It’s been a hot summer in the northern hemisphere and, in some places, is about to get even hotter!
We know that a BICP Instructors’ priorities are to be prepared and maintain group safety when conducting classes, therefore, as a coach or a guide, hydration should be a priority for you and your students. It can almost be an afterthought as everyone is excited for the class or focused on acquiring new skills; however, a lack of hydration can result in injury or can keep your students from learning at their utmost. Especially in the heat – but also it cooler temps – your body will be leaching water that needs to be replaced during exercise. It’s up to you, awesome skills instructor, to provide that guidance before, during, and after your event to stress hydration’s importance.
Set Proper Expectations
- Stress the importance of pre-event hydration to your participants in your event emails
- Include a “what to bring” checklist
- Check the weather and encourage light-colored, loose-fitting clothing
- On the day of your event, during your pre-ride assessment, check in with your students to see that they have brought water or have been hydrating prior to the event.
- Participants from out of town may need extra guidance as it takes at least 10-14 days to acclimatize to a new environment
- Take into account elevation, the age of participants, and medical histories
- As an instructor, bring extra water and electrolyte supplements in preparation for students who are not as prepared. Proactivity on your part is worth a pound of cure (i.e., reactivity) in time, safety, and fun in your classes.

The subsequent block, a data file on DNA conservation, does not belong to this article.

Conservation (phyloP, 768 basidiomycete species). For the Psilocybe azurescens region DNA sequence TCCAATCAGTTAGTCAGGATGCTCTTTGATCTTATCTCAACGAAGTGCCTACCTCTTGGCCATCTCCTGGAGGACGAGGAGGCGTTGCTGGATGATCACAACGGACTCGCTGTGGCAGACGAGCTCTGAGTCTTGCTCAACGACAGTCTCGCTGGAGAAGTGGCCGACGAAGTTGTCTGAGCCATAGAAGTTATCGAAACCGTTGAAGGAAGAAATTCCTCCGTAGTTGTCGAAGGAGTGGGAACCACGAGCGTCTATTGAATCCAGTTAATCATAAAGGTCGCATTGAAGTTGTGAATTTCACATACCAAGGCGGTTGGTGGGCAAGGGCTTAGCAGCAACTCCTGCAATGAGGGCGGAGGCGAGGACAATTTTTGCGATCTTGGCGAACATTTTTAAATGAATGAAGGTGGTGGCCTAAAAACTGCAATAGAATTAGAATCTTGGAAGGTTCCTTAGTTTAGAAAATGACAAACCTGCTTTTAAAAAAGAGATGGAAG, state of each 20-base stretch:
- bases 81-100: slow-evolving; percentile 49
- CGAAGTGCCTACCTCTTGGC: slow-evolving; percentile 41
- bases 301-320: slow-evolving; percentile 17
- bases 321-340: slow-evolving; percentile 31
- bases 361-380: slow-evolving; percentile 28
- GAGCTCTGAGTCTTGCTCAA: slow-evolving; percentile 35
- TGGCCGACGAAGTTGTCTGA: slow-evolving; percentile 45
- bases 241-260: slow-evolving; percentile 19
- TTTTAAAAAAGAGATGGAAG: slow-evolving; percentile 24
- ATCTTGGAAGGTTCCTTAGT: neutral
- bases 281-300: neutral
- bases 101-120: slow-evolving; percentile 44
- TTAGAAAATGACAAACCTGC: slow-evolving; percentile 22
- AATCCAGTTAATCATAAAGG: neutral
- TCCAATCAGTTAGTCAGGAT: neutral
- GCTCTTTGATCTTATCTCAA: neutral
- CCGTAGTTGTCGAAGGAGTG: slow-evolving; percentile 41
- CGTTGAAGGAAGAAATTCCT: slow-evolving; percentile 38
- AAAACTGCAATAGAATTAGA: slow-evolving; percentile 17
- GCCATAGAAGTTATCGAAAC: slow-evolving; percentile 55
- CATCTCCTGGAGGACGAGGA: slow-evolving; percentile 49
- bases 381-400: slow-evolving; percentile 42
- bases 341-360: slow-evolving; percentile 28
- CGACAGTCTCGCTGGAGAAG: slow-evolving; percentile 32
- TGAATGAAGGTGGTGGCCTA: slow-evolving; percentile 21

Know the signs of dehydration and other heat-related illnesses and keep them in check
- Make stops along your ride to prompt students to drink or get electrolytes. Pick shady places to pause, wherever possible.
- According to NOLS (the National Outdoor Leadership School where many of us take Wilderness First Aid and Wilderness First Responder classes), an authority on first aid, you should familiarize yourself to the diseases and drugs that impair heat dissipation (including aspirin, alcohol, and hyperthyroidism, and review your waivers to make extra checks on students who are taking those medications or have those conditions.
- Checking in with your students regularly on the ride, doing your shoulder checks, look for signs of fatigue, confusion, muscle cramping, headache, nausea, and act quickly.
Remember: Heat stroke and heat exhaustion requires rapid evacuation
What other issues do you know of that dehydration can cause?
What tips can you share with other instructors in hot climates?
#inspirethestoke #hydration #highqualityH2O #firstaid #safetyfirst #reminders #mtb